Once upon a time police were not allowed to unionise. Now they are among the most highly unionised of workers. When Police Unionise shows how that happened in Australia. More than that however – this book is a study of the contemporary politics of policing, about the generation of law and order politics in Australia since the 1960s, and about the implications of these developments for the way criminal justice systems work.
The highly publicised intervention of the Queensland Police Union in the 1996 Mundingburra by-election is the starting point for a study of the longer history of political activity of police. Set against an international context of increasing police militancy, the book examines the very early unionisation of police in Australia, the turmoil of police industrial relations during the inter-war decades, the combative approach of police commissioners like Blamey in Victoria and MacKay in New South Wales, the optimistic post-war alliance with the Australian labour movement, its collapse in the 1960s and the subsequent emergence of a more autonomous, belligerent and ambitious police union culture.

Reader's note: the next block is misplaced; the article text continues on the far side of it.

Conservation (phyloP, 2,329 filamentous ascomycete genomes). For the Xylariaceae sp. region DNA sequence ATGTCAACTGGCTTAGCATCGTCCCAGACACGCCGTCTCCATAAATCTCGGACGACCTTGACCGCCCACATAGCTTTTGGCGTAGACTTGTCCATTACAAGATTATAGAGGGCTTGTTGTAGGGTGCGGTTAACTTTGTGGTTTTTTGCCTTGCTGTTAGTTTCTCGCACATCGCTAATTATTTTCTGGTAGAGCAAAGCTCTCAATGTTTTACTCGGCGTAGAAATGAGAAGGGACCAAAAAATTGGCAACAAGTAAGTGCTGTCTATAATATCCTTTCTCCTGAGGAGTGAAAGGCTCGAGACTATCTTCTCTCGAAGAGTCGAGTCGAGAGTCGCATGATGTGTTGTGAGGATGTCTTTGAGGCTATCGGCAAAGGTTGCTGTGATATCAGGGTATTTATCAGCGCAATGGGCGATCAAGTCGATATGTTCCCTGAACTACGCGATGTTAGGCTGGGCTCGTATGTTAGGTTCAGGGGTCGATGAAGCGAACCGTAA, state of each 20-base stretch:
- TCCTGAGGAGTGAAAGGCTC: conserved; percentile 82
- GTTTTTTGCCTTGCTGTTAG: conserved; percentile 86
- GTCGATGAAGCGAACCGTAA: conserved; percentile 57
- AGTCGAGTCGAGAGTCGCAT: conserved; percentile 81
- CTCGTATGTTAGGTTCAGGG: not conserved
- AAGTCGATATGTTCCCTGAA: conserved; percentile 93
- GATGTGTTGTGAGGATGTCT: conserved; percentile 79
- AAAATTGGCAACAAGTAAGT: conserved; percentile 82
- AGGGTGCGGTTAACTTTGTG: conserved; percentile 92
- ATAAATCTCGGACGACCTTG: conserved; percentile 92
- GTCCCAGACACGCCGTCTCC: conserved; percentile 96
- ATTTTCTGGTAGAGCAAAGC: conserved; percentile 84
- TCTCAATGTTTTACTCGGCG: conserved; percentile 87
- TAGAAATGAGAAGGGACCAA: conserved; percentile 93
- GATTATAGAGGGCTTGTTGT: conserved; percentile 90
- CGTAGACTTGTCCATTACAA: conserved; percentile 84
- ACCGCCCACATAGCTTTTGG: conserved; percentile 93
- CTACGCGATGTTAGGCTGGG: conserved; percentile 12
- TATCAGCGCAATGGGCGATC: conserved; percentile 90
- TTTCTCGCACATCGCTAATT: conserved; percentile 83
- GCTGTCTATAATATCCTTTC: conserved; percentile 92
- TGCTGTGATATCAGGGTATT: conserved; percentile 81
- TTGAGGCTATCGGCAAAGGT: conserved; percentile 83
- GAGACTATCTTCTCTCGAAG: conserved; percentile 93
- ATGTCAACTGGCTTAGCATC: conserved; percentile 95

This is a critical appraisal of the politics of law and order in Australia, seen from the perspective of police in their role as workers and employees. The book helps us understand why police have the voice they do in public debates about crime, justice and policing – and why their impact is nevertheless limited by the play of politics in contemporary Australia.